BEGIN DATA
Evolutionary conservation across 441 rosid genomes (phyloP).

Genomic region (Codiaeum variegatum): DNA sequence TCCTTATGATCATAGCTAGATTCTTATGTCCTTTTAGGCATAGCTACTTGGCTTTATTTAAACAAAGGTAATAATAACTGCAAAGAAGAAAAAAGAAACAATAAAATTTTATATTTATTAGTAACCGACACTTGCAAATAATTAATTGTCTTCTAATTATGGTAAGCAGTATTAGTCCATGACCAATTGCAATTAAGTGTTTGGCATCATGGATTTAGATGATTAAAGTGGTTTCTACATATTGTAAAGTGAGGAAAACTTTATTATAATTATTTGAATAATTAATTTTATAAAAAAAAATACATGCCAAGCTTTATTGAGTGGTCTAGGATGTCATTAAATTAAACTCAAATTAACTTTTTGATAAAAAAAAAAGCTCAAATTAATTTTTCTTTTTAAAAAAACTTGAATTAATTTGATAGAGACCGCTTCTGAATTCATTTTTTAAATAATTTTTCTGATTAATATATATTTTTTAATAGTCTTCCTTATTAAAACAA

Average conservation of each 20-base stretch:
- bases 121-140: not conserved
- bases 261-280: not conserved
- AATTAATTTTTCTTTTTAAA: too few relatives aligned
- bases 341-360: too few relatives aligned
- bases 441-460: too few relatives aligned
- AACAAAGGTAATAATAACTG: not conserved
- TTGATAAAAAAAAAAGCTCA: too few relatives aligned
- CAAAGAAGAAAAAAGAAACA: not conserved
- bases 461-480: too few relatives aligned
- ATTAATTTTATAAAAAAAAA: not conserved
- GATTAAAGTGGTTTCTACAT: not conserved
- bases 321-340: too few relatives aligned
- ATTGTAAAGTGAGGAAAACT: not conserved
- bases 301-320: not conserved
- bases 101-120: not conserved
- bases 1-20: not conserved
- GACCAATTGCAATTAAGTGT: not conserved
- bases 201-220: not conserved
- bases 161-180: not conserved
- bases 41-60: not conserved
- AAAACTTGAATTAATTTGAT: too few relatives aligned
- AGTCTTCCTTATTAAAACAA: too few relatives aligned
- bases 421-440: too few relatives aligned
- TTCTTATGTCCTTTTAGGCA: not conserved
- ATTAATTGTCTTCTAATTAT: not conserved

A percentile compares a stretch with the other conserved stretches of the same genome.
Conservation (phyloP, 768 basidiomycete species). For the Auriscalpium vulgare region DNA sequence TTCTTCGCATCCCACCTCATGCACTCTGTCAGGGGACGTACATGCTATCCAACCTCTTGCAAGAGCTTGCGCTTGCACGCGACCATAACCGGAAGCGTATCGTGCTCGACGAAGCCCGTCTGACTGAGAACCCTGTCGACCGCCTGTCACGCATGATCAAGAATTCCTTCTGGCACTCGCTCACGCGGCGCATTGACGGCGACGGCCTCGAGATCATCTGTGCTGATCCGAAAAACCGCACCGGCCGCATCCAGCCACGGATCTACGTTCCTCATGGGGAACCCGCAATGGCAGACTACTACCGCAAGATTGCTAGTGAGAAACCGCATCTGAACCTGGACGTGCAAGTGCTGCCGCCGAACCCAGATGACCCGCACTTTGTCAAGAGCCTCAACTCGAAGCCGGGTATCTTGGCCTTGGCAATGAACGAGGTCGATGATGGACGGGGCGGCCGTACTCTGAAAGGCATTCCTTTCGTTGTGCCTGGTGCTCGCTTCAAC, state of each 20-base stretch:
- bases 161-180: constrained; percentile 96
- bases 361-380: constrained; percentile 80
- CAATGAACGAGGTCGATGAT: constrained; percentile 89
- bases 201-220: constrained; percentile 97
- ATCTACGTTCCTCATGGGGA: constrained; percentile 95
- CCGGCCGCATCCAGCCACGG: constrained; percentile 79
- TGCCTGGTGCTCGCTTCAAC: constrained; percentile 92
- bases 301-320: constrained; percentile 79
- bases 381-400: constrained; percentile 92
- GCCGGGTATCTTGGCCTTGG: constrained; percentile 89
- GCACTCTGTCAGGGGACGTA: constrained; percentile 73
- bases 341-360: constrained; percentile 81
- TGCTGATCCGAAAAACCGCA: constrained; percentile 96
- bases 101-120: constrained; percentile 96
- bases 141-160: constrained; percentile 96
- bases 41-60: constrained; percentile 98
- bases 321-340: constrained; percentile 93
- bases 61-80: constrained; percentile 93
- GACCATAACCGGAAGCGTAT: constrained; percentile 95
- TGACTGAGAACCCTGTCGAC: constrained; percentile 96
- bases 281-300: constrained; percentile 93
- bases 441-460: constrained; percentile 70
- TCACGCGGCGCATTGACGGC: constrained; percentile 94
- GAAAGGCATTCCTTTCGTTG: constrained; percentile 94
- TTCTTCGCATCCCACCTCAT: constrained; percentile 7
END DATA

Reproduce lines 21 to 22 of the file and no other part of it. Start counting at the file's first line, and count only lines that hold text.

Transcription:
- bases 201-220: not conserved
- bases 161-180: not conserved